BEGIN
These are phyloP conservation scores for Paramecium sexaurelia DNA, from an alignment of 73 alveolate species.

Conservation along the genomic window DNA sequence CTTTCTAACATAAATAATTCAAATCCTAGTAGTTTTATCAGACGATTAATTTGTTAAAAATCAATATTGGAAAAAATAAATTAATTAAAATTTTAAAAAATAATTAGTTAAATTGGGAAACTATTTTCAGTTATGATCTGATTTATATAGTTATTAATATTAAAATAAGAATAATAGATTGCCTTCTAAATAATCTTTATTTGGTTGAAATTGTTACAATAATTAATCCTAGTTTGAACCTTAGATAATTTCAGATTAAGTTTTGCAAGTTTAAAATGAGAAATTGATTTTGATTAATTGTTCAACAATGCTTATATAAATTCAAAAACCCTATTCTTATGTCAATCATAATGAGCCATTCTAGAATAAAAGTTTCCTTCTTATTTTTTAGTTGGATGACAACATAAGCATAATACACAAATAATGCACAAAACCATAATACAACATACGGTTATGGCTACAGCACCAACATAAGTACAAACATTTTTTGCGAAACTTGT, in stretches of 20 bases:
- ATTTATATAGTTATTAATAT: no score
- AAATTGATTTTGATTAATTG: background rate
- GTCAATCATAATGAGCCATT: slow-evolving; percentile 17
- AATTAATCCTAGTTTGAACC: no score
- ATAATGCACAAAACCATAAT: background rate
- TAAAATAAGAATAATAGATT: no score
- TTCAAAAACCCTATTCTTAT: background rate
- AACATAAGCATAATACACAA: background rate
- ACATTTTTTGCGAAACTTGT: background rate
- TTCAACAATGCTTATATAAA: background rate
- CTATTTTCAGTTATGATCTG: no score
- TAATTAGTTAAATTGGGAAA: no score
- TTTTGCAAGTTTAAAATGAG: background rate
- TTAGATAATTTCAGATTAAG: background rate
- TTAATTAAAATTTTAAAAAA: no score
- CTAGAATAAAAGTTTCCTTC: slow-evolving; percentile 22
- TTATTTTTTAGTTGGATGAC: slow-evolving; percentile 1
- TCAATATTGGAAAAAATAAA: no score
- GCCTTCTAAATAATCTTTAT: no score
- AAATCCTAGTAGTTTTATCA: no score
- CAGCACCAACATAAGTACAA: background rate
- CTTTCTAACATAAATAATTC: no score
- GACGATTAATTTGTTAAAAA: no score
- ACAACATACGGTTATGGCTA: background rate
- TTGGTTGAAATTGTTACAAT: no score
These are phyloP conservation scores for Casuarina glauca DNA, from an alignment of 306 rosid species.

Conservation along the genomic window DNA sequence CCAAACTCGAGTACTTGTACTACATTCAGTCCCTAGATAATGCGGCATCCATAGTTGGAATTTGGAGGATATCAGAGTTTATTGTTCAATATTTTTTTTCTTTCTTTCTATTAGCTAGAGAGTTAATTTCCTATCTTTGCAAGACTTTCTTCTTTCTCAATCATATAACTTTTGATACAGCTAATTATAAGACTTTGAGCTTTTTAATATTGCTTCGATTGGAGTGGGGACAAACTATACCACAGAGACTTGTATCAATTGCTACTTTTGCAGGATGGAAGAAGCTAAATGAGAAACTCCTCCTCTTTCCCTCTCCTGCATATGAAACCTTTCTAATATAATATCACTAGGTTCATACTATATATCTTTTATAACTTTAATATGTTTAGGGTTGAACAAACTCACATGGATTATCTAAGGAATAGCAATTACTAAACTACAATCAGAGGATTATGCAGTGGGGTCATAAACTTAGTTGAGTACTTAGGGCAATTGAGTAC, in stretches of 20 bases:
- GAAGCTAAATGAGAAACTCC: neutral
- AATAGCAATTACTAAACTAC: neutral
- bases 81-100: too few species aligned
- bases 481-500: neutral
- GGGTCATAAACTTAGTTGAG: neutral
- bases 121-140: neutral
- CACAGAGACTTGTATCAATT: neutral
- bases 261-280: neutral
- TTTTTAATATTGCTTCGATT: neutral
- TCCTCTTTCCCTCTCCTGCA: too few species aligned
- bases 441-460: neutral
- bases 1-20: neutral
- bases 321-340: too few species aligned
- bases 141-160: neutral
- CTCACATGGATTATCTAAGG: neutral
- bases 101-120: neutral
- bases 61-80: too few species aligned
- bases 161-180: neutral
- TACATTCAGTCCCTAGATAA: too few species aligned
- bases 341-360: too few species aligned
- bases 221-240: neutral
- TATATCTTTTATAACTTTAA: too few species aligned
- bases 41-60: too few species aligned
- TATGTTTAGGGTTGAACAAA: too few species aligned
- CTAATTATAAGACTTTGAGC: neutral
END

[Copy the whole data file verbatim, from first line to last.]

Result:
These are phyloP conservation scores for Paramecium sexaurelia DNA, from an alignment of 73 alveolate species.

Conservation along the genomic window DNA sequence CTTTCTAACATAAATAATTCAAATCCTAGTAGTTTTATCAGACGATTAATTTGTTAAAAATCAATATTGGAAAAAATAAATTAATTAAAATTTTAAAAAATAATTAGTTAAATTGGGAAACTATTTTCAGTTATGATCTGATTTATATAGTTATTAATATTAAAATAAGAATAATAGATTGCCTTCTAAATAATCTTTATTTGGTTGAAATTGTTACAATAATTAATCCTAGTTTGAACCTTAGATAATTTCAGATTAAGTTTTGCAAGTTTAAAATGAGAAATTGATTTTGATTAATTGTTCAACAATGCTTATATAAATTCAAAAACCCTATTCTTATGTCAATCATAATGAGCCATTCTAGAATAAAAGTTTCCTTCTTATTTTTTAGTTGGATGACAACATAAGCATAATACACAAATAATGCACAAAACCATAATACAACATACGGTTATGGCTACAGCACCAACATAAGTACAAACATTTTTTGCGAAACTTGT, in stretches of 20 bases:
- ATTTATATAGTTATTAATAT: no score
- AAATTGATTTTGATTAATTG: background rate
- GTCAATCATAATGAGCCATT: slow-evolving; percentile 17
- AATTAATCCTAGTTTGAACC: no score
- ATAATGCACAAAACCATAAT: background rate
- TAAAATAAGAATAATAGATT: no score
- TTCAAAAACCCTATTCTTAT: background rate
- AACATAAGCATAATACACAA: background rate
- ACATTTTTTGCGAAACTTGT: background rate
- TTCAACAATGCTTATATAAA: background rate
- CTATTTTCAGTTATGATCTG: no score
- TAATTAGTTAAATTGGGAAA: no score
- TTTTGCAAGTTTAAAATGAG: background rate
- TTAGATAATTTCAGATTAAG: background rate
- TTAATTAAAATTTTAAAAAA: no score
- CTAGAATAAAAGTTTCCTTC: slow-evolving; percentile 22
- TTATTTTTTAGTTGGATGAC: slow-evolving; percentile 1
- TCAATATTGGAAAAAATAAA: no score
- GCCTTCTAAATAATCTTTAT: no score
- AAATCCTAGTAGTTTTATCA: no score
- CAGCACCAACATAAGTACAA: background rate
- CTTTCTAACATAAATAATTC: no score
- GACGATTAATTTGTTAAAAA: no score
- ACAACATACGGTTATGGCTA: background rate
- TTGGTTGAAATTGTTACAAT: no score
These are phyloP conservation scores for Casuarina glauca DNA, from an alignment of 306 rosid species.

Conservation along the genomic window DNA sequence CCAAACTCGAGTACTTGTACTACATTCAGTCCCTAGATAATGCGGCATCCATAGTTGGAATTTGGAGGATATCAGAGTTTATTGTTCAATATTTTTTTTCTTTCTTTCTATTAGCTAGAGAGTTAATTTCCTATCTTTGCAAGACTTTCTTCTTTCTCAATCATATAACTTTTGATACAGCTAATTATAAGACTTTGAGCTTTTTAATATTGCTTCGATTGGAGTGGGGACAAACTATACCACAGAGACTTGTATCAATTGCTACTTTTGCAGGATGGAAGAAGCTAAATGAGAAACTCCTCCTCTTTCCCTCTCCTGCATATGAAACCTTTCTAATATAATATCACTAGGTTCATACTATATATCTTTTATAACTTTAATATGTTTAGGGTTGAACAAACTCACATGGATTATCTAAGGAATAGCAATTACTAAACTACAATCAGAGGATTATGCAGTGGGGTCATAAACTTAGTTGAGTACTTAGGGCAATTGAGTAC, in stretches of 20 bases:
- GAAGCTAAATGAGAAACTCC: neutral
- AATAGCAATTACTAAACTAC: neutral
- bases 81-100: too few species aligned
- bases 481-500: neutral
- GGGTCATAAACTTAGTTGAG: neutral
- bases 121-140: neutral
- CACAGAGACTTGTATCAATT: neutral
- bases 261-280: neutral
- TTTTTAATATTGCTTCGATT: neutral
- TCCTCTTTCCCTCTCCTGCA: too few species aligned
- bases 441-460: neutral
- bases 1-20: neutral
- bases 321-340: too few species aligned
- bases 141-160: neutral
- CTCACATGGATTATCTAAGG: neutral
- bases 101-120: neutral
- bases 61-80: too few species aligned
- bases 161-180: neutral
- TACATTCAGTCCCTAGATAA: too few species aligned
- bases 341-360: too few species aligned
- bases 221-240: neutral
- TATATCTTTTATAACTTTAA: too few species aligned
- bases 41-60: too few species aligned
- TATGTTTAGGGTTGAACAAA: too few species aligned
- CTAATTATAAGACTTTGAGC: neutral